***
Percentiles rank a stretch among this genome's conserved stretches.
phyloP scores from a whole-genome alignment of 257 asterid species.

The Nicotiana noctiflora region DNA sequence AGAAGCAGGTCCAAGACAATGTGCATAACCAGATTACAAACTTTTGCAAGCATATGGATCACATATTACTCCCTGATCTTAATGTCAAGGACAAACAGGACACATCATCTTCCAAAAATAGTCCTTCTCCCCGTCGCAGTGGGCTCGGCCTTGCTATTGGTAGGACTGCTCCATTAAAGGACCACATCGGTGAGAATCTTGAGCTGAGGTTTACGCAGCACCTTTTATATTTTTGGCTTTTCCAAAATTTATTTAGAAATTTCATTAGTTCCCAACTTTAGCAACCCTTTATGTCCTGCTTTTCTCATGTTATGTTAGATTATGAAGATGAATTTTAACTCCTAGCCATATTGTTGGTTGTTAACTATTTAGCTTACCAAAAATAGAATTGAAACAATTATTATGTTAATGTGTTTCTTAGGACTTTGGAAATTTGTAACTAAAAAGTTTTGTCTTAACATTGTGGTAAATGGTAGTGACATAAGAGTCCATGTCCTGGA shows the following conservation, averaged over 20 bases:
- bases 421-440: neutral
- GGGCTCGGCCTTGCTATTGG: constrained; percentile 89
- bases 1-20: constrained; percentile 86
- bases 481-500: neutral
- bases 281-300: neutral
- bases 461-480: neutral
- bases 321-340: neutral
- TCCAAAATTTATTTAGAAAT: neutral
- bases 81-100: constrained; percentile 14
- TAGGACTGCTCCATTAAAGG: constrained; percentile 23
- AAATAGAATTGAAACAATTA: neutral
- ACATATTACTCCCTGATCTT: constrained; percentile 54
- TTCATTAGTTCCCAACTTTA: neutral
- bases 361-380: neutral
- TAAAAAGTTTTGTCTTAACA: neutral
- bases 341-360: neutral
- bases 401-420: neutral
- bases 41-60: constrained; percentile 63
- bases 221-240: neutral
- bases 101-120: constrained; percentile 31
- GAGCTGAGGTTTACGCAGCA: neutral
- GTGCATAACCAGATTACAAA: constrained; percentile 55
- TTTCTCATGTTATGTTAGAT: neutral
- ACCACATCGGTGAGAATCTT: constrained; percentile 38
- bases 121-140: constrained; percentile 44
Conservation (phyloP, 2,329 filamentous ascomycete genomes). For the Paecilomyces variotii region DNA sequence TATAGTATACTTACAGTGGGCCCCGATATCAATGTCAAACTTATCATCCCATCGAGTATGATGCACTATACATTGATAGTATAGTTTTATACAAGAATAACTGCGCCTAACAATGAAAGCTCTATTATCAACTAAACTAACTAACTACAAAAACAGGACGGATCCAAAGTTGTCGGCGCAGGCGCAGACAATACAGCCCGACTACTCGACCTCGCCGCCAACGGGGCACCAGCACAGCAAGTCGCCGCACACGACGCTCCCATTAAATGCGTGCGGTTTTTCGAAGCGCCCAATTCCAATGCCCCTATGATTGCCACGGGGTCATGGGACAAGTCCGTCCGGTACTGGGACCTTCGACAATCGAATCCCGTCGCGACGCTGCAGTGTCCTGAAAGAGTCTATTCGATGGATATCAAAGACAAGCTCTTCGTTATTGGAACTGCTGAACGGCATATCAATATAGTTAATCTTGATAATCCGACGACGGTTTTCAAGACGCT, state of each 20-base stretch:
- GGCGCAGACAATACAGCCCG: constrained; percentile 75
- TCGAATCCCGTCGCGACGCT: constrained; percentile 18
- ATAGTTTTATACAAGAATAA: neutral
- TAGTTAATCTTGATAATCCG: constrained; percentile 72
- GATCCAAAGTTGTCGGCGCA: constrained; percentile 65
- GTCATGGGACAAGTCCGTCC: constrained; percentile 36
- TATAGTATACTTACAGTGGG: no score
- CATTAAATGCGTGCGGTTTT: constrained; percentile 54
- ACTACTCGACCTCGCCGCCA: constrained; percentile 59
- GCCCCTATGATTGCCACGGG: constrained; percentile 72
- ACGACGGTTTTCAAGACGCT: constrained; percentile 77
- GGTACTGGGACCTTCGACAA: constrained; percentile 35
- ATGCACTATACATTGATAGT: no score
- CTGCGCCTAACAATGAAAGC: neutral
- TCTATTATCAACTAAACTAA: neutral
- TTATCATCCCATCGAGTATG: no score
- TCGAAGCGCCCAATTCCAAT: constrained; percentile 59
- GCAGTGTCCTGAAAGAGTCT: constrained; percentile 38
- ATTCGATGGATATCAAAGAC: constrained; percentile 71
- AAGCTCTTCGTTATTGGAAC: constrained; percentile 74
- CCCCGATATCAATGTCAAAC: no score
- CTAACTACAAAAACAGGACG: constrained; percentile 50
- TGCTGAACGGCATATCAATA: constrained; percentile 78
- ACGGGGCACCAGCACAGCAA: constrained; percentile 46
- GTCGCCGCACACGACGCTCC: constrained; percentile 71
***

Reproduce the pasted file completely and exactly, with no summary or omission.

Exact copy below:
Percentiles rank a stretch among this genome's conserved stretches.
phyloP scores from a whole-genome alignment of 257 asterid species.

The Nicotiana noctiflora region DNA sequence AGAAGCAGGTCCAAGACAATGTGCATAACCAGATTACAAACTTTTGCAAGCATATGGATCACATATTACTCCCTGATCTTAATGTCAAGGACAAACAGGACACATCATCTTCCAAAAATAGTCCTTCTCCCCGTCGCAGTGGGCTCGGCCTTGCTATTGGTAGGACTGCTCCATTAAAGGACCACATCGGTGAGAATCTTGAGCTGAGGTTTACGCAGCACCTTTTATATTTTTGGCTTTTCCAAAATTTATTTAGAAATTTCATTAGTTCCCAACTTTAGCAACCCTTTATGTCCTGCTTTTCTCATGTTATGTTAGATTATGAAGATGAATTTTAACTCCTAGCCATATTGTTGGTTGTTAACTATTTAGCTTACCAAAAATAGAATTGAAACAATTATTATGTTAATGTGTTTCTTAGGACTTTGGAAATTTGTAACTAAAAAGTTTTGTCTTAACATTGTGGTAAATGGTAGTGACATAAGAGTCCATGTCCTGGA shows the following conservation, averaged over 20 bases:
- bases 421-440: neutral
- GGGCTCGGCCTTGCTATTGG: constrained; percentile 89
- bases 1-20: constrained; percentile 86
- bases 481-500: neutral
- bases 281-300: neutral
- bases 461-480: neutral
- bases 321-340: neutral
- TCCAAAATTTATTTAGAAAT: neutral
- bases 81-100: constrained; percentile 14
- TAGGACTGCTCCATTAAAGG: constrained; percentile 23
- AAATAGAATTGAAACAATTA: neutral
- ACATATTACTCCCTGATCTT: constrained; percentile 54
- TTCATTAGTTCCCAACTTTA: neutral
- bases 361-380: neutral
- TAAAAAGTTTTGTCTTAACA: neutral
- bases 341-360: neutral
- bases 401-420: neutral
- bases 41-60: constrained; percentile 63
- bases 221-240: neutral
- bases 101-120: constrained; percentile 31
- GAGCTGAGGTTTACGCAGCA: neutral
- GTGCATAACCAGATTACAAA: constrained; percentile 55
- TTTCTCATGTTATGTTAGAT: neutral
- ACCACATCGGTGAGAATCTT: constrained; percentile 38
- bases 121-140: constrained; percentile 44
Conservation (phyloP, 2,329 filamentous ascomycete genomes). For the Paecilomyces variotii region DNA sequence TATAGTATACTTACAGTGGGCCCCGATATCAATGTCAAACTTATCATCCCATCGAGTATGATGCACTATACATTGATAGTATAGTTTTATACAAGAATAACTGCGCCTAACAATGAAAGCTCTATTATCAACTAAACTAACTAACTACAAAAACAGGACGGATCCAAAGTTGTCGGCGCAGGCGCAGACAATACAGCCCGACTACTCGACCTCGCCGCCAACGGGGCACCAGCACAGCAAGTCGCCGCACACGACGCTCCCATTAAATGCGTGCGGTTTTTCGAAGCGCCCAATTCCAATGCCCCTATGATTGCCACGGGGTCATGGGACAAGTCCGTCCGGTACTGGGACCTTCGACAATCGAATCCCGTCGCGACGCTGCAGTGTCCTGAAAGAGTCTATTCGATGGATATCAAAGACAAGCTCTTCGTTATTGGAACTGCTGAACGGCATATCAATATAGTTAATCTTGATAATCCGACGACGGTTTTCAAGACGCT, state of each 20-base stretch:
- GGCGCAGACAATACAGCCCG: constrained; percentile 75
- TCGAATCCCGTCGCGACGCT: constrained; percentile 18
- ATAGTTTTATACAAGAATAA: neutral
- TAGTTAATCTTGATAATCCG: constrained; percentile 72
- GATCCAAAGTTGTCGGCGCA: constrained; percentile 65
- GTCATGGGACAAGTCCGTCC: constrained; percentile 36
- TATAGTATACTTACAGTGGG: no score
- CATTAAATGCGTGCGGTTTT: constrained; percentile 54
- ACTACTCGACCTCGCCGCCA: constrained; percentile 59
- GCCCCTATGATTGCCACGGG: constrained; percentile 72
- ACGACGGTTTTCAAGACGCT: constrained; percentile 77
- GGTACTGGGACCTTCGACAA: constrained; percentile 35
- ATGCACTATACATTGATAGT: no score
- CTGCGCCTAACAATGAAAGC: neutral
- TCTATTATCAACTAAACTAA: neutral
- TTATCATCCCATCGAGTATG: no score
- TCGAAGCGCCCAATTCCAAT: constrained; percentile 59
- GCAGTGTCCTGAAAGAGTCT: constrained; percentile 38
- ATTCGATGGATATCAAAGAC: constrained; percentile 71
- AAGCTCTTCGTTATTGGAAC: constrained; percentile 74
- CCCCGATATCAATGTCAAAC: no score
- CTAACTACAAAAACAGGACG: constrained; percentile 50
- TGCTGAACGGCATATCAATA: constrained; percentile 78
- ACGGGGCACCAGCACAGCAA: constrained; percentile 46
- GTCGCCGCACACGACGCTCC: constrained; percentile 71